• United States
Contributing Writer

Online music nirvana?

Aug 14, 20033 mins
Enterprise Applications

* Why Pressplay is worth the payment fee

As you all know by now, I am a music junkie. I listen to music while I write and at times rely on finding the perfect song to inspire words to fill up the page. Having to flip through CDs can slow down that process. But I’ve stumbled upon a service that is perfect for folks like me: Pressplay.

Pressplay is the “legal” answer to Kazaa and other “not-so-legal” download services. And I have to tell you, I think it’s a better experience overall and well worth paying for.

The service costs $9.95 per month and for that fee, you get unlimited access to an amazing trove of songs. You can either stream those songs in real time or download them to your computer. If you want to move your download to a different location – i.e., MP3 player or another computer – you can pay a fee for “portability” rights.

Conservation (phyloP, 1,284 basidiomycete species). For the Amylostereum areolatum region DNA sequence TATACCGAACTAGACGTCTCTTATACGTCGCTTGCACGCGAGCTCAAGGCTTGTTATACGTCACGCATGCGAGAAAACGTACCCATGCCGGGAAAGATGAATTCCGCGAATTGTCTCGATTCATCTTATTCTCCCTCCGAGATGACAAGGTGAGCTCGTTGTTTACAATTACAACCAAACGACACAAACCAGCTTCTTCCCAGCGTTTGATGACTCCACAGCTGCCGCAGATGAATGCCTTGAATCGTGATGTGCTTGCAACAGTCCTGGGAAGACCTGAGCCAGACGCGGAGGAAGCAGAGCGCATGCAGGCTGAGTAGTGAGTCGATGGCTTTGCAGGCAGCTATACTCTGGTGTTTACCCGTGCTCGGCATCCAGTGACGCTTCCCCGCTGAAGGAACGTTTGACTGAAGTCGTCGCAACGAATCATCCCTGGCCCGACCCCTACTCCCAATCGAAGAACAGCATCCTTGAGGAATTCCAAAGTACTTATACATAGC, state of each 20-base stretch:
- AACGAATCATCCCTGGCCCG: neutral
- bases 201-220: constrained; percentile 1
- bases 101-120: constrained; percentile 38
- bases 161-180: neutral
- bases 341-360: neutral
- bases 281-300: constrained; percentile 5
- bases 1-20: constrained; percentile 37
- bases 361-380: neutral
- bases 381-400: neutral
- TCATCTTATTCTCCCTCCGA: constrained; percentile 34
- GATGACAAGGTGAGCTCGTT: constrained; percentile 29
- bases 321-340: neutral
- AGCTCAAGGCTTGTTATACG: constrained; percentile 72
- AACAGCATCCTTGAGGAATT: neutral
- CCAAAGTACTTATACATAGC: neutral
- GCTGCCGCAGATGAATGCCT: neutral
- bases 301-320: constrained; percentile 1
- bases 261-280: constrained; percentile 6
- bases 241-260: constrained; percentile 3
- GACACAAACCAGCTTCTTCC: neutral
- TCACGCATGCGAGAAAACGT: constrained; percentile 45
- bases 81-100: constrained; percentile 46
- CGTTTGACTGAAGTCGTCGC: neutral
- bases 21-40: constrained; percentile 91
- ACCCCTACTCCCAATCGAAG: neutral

I am fickle when it comes to music, and I’ve had a hard time stumping Pressplay on my varied tastes. For instance, I typed in Sheryl Crow for one day’s lineup – it had quite a collection of not only her individual tracks, but full albums – and next I wanted to hear the best of Bob Dylan. The only request that I’ve had that’s gone unanswered is for Peter Gabriel’s “Mercy Street.” Luckily, I have two of the CDs that feature that song.

But the great thing about Pressplay, when it’s put up against other non-fee file-sharing alternatives, is that what you click on is what you get. I click on Sheryl Crow’s “Leaving Las Vegas” and that’s what pops up in my headphones. But not so with Kazaa and other “Napster-like” software. You never quite know what you’re going to get.

Pressplay has other cool features that I’ve been playing around with, including playlists, which let you mix and match your music into a personalized program. One day, I picked all the Pink Floyd songs Pressplay had and dropped them into a playlist. In the end, I wound up with several dozen tracks in a stream. And the whole process took less than 5 minutes.

I’ve asked the question of all of you before: Would you pay to access online music catalogs? I can now answer that I would and I am.

What do you think? Is this your idea of music nirvana? Or is this model just a placeholder for something better to come along? What will that model look like? Let me know at>.